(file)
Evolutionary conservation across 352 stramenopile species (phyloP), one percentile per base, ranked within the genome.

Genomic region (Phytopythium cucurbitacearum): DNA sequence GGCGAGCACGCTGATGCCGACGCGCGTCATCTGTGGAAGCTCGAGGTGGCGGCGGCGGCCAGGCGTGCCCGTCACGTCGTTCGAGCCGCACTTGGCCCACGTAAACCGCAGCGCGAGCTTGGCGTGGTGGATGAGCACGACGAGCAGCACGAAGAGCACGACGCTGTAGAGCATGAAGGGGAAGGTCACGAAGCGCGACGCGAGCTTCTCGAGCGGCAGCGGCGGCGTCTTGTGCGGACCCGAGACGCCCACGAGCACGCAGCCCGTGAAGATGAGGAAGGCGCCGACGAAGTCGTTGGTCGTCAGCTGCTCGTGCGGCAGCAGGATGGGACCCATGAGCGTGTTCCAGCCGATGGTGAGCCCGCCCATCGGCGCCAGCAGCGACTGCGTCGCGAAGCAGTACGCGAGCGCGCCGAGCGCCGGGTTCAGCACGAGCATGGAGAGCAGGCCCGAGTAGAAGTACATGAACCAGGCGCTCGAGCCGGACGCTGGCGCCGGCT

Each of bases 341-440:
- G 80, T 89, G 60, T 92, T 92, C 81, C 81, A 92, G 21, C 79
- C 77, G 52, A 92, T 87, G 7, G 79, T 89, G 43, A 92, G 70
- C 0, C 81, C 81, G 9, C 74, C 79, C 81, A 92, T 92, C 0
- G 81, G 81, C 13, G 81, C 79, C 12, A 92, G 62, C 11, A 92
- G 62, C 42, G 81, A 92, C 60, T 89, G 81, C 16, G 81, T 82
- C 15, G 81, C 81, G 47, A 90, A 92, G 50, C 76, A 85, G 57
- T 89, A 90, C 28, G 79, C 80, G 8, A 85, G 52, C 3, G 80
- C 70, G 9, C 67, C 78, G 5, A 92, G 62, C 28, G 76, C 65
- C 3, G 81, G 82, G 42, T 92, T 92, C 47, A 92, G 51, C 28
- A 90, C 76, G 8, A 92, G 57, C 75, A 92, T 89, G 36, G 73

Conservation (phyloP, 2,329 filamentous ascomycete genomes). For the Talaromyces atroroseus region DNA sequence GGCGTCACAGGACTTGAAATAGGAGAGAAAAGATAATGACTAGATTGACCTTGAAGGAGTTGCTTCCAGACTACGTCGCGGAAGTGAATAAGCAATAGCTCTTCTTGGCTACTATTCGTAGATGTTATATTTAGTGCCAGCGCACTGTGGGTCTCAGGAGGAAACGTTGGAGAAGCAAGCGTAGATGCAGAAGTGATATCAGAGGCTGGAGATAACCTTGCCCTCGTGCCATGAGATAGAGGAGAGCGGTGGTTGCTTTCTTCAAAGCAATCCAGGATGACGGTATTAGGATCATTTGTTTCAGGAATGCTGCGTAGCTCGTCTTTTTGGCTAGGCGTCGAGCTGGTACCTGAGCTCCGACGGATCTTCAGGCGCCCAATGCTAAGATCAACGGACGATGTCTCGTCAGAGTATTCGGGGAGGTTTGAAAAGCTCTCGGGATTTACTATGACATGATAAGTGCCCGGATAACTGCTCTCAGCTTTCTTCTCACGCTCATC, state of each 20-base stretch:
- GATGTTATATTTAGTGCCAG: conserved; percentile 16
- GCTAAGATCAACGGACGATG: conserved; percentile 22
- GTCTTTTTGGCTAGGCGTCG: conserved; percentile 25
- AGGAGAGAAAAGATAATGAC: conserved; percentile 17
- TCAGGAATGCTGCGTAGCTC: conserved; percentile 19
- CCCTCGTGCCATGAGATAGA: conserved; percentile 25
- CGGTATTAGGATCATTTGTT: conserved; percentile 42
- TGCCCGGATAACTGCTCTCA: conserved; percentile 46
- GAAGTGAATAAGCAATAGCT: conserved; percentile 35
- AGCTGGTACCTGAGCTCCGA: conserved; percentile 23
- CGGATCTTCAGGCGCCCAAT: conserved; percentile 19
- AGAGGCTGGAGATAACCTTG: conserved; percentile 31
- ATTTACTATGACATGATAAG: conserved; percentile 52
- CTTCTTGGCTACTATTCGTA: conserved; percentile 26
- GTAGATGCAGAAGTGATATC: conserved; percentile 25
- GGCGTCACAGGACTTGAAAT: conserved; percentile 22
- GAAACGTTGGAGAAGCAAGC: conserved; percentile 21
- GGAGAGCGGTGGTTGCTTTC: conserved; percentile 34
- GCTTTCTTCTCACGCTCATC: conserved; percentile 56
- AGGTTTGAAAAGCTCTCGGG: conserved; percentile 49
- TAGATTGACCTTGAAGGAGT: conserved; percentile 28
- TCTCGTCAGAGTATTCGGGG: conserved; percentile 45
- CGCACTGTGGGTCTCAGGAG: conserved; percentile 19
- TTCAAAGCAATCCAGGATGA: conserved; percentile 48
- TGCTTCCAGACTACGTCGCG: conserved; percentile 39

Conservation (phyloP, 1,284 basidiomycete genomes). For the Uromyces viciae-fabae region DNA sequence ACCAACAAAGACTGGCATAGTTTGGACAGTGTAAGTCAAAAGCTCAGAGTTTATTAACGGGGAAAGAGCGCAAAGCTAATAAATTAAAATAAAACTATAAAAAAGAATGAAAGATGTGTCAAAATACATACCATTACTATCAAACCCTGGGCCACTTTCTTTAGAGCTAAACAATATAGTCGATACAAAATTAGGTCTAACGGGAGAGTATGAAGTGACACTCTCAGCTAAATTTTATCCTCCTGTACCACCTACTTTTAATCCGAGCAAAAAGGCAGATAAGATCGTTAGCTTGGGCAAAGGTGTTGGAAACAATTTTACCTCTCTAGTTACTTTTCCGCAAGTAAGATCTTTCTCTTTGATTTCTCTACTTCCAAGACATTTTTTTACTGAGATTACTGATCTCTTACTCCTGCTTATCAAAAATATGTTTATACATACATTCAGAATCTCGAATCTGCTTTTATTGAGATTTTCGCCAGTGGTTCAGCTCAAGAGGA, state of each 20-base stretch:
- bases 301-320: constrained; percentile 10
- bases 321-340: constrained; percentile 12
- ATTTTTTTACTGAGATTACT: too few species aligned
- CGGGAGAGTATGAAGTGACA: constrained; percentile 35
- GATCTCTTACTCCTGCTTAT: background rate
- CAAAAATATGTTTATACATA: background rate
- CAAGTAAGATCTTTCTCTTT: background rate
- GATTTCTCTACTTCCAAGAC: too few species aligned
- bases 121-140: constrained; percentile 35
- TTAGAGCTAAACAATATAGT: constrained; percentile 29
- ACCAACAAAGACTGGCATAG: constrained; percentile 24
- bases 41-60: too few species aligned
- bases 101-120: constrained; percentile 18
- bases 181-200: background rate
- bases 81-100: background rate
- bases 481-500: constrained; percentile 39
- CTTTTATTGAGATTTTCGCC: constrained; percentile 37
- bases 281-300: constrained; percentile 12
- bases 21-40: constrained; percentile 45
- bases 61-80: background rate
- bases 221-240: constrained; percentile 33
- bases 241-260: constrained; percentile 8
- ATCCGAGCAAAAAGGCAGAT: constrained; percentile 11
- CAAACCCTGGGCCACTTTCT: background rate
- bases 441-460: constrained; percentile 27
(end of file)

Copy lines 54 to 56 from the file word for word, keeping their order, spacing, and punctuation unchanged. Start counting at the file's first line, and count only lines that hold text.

- bases 181-200: background rate
- bases 81-100: background rate
- bases 481-500: constrained; percentile 39